The revolt escalated into a bloody massacre in which an estimated 2, people were killed, which has since become known as the Bor Massacre. Machar and his allies were militarily defeated by Garang and forced to defect from the SPLA, though the cleavage between the Dinka and the Nuer lived on. However, evidence suggests that this ideological commitment was merely an attempt to invite international patronage as opposed to an authentic shared vision.
This remarkable act signalled the end of the 22 year-long civil war between the North and the South. In , a referendum was to be held, allowing the Southern population to vote on whether to remain part of Sudan, or to secede.
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Just months after the CPA was signed though, Garang was killed in a helicopter crash. Six years later, the referendum was indeed held and an overwhelming majority voted to secede. South Sudan became a sovereign state on the 9th of July From this brief genealogy of the SPLM, several key strategies of power become visible from the time of war: Machiavellian self interest among its leaders; a notable lack of unifying ideology, matched with a willingness to parrot the rhetoric of foreign powers; intense factionalism; ethnic instrumentalism; and highly personalised leadership.
Most notably, almost complete impunity for the abuse of human rights and a disregard for the security of civilians.
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The major international news outlets have frequently cited an incident in July, in which Kiir dramatically fired Machar and the rest of the cabinet from their positions in government as marking the beginning of the chain of events that have culminated in the violence ongoing in the country today.
However, I would point to another event, a few months earlier, as being an equally noteworthy catalyst. In January Machar made a public speech at a conference in Delhi, in which he apologised for the Bor Massacre and stressed the need for national reconciliation in South Sudan, particularly between the Nuer and the Dinka.
At the beginning of my research visit to Juba, the TRC was still in its embryonic stages and the final structure of the Commission was as yet unknown. The need for reconciliation in some form is indeed felt keenly by many in South Sudan. It transpired that that very morning, Salva Kiir had abruptly issued a public presidential decree that stripped Machar of several of his vice-presidential powers and barred him from further participation in the Commission.
Relations between the two men over the intervening weeks and months have been conducted cordially within the public eye, though many have been certain that a simmering conflict would eventually surface. I would argue that it is equally, if not more, the product of a particular form of politics, history, ideology and most importantly leadership. Flora has given a seemingly good background in the absence of a converse one about the situation in South Sudan.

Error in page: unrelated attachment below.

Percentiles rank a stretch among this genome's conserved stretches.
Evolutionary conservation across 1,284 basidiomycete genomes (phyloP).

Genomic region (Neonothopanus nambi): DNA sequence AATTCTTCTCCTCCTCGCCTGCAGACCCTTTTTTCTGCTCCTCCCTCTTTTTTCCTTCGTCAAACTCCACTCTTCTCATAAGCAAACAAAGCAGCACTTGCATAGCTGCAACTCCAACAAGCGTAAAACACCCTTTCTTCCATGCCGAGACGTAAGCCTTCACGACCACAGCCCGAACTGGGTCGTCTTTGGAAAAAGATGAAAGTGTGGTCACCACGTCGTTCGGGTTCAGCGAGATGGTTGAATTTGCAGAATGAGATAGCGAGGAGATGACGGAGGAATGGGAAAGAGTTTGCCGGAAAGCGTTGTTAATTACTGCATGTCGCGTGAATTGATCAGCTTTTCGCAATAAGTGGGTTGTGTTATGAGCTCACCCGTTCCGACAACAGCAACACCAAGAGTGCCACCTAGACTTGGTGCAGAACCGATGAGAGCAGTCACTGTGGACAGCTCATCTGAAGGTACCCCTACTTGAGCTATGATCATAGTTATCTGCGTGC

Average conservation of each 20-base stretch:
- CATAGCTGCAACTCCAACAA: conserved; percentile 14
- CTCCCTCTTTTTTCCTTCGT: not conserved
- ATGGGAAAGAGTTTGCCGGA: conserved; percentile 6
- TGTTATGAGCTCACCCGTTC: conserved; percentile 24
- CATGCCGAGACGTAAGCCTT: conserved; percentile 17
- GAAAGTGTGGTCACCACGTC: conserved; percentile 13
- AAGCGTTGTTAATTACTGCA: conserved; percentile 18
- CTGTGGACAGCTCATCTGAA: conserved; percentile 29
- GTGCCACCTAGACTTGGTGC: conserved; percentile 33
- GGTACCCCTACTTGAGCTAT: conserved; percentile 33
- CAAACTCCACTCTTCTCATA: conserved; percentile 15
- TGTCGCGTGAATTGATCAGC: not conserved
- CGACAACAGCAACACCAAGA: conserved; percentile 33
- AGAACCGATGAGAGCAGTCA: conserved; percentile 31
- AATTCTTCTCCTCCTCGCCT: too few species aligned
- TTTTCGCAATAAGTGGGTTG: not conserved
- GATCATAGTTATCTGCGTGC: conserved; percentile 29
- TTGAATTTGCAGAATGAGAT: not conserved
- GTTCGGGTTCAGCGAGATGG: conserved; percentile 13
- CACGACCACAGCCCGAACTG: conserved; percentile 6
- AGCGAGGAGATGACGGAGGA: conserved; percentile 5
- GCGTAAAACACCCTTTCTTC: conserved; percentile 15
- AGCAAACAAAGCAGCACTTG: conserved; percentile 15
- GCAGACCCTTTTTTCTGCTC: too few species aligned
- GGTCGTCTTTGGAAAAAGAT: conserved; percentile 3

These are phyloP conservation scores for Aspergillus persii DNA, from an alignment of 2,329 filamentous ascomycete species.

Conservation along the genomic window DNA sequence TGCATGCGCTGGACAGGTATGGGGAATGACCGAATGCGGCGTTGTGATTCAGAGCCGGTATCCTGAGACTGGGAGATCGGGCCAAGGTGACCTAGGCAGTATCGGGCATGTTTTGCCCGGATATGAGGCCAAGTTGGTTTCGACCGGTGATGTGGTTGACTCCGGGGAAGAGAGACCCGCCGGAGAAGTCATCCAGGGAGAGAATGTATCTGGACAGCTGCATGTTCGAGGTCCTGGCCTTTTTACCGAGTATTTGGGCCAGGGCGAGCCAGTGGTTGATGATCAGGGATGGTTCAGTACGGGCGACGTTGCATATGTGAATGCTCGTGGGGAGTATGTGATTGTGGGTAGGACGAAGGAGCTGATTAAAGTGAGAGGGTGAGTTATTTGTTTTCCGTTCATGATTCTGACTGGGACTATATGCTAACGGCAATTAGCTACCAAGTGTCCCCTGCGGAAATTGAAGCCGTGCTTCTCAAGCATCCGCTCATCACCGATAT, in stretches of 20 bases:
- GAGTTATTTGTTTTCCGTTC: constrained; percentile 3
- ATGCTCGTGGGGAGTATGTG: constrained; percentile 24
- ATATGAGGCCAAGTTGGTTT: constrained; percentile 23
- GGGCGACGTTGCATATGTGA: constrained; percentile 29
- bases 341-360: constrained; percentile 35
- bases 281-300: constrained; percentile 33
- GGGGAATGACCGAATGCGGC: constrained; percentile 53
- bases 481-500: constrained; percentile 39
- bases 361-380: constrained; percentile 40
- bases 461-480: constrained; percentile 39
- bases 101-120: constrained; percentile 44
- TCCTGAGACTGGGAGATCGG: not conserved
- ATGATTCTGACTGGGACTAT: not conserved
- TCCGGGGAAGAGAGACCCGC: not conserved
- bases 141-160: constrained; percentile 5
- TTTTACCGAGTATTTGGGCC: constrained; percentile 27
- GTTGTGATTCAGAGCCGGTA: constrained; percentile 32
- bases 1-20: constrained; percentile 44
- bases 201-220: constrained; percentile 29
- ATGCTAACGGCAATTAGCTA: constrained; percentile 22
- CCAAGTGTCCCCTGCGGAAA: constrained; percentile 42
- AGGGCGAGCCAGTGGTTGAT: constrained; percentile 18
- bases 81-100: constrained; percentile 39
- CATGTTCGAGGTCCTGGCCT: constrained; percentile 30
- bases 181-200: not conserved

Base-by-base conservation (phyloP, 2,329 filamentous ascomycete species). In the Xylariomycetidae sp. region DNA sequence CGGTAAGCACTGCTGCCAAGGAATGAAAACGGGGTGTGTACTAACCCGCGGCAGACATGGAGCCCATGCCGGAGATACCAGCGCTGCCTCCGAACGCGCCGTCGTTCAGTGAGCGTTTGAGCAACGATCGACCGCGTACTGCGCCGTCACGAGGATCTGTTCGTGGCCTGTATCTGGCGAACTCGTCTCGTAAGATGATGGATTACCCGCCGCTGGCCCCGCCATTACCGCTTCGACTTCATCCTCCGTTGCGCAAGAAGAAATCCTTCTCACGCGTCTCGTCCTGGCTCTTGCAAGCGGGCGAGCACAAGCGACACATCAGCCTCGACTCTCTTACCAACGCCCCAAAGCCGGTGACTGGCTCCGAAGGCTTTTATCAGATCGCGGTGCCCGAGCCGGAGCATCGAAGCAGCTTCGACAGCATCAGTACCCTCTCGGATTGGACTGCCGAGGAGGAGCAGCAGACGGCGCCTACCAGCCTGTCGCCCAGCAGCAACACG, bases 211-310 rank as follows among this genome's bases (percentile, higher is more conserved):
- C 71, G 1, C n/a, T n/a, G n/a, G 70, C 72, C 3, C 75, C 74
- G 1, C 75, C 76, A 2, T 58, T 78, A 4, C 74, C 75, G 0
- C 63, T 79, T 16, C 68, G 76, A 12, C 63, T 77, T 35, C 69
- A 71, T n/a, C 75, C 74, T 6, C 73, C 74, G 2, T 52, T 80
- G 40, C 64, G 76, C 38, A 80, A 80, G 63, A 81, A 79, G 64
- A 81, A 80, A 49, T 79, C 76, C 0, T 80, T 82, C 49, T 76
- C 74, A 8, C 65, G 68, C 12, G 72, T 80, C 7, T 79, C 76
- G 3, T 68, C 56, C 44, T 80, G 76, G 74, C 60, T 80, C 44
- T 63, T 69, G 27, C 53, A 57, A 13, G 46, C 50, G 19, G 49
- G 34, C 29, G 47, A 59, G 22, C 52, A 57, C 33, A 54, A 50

The question is: how can such insight be used to inform the current engagement to broker peace and agreement in South Sudan. That is mainly the missing link between academic research and practice on the ground. Flora's piece presents some foundational background that should inform the engagement with both parties in the conflict.
I hope those that are leading the talks are privy to these facts. This piece of writing has many important points that are pertinent to the cause of the conflict.
What the article utterly failed to understand is the people of South Sudan. It failed to include the aspiration of the people as to why they were not happy after they score victory and achieved their independent. The issues are fundamental basic rights of South Sudanese people. With high expectation for freedom at last and promising development, Kirr failed to deliver all these promises and became dictator and resort to force of ordering his security people killing out spoken people in the country. Rampant corruption especially by one ethnic group Dinka in the system while no services has disappointed many people in the country.
So the issue is that Kirr leadership has failed to bring the needed promises to the people of south sudan by creating democratic space.
The referendum had actually heals many wounds but the leadership style of the president has retaken people back to those wound because of his lust for power and rule with Iron and fist in the new nation. So if peace is to come people need to understand that what South Sudanese need is democratic government with no tribal supremacy as Kirr did. Government that give freedom a chance in the country and open a space for any one to compete for election freely, a government that also deliver service to the people not to the leaders themselves. So please south Sudan is not the Southern Sudan and leaders that resort to dictatorship will never be tolerated.
With high expectation for freedom and promising development, Kirr and Machar as SPLM leaders has failed to deliver all these promises delegated by the party hero the late Dr.
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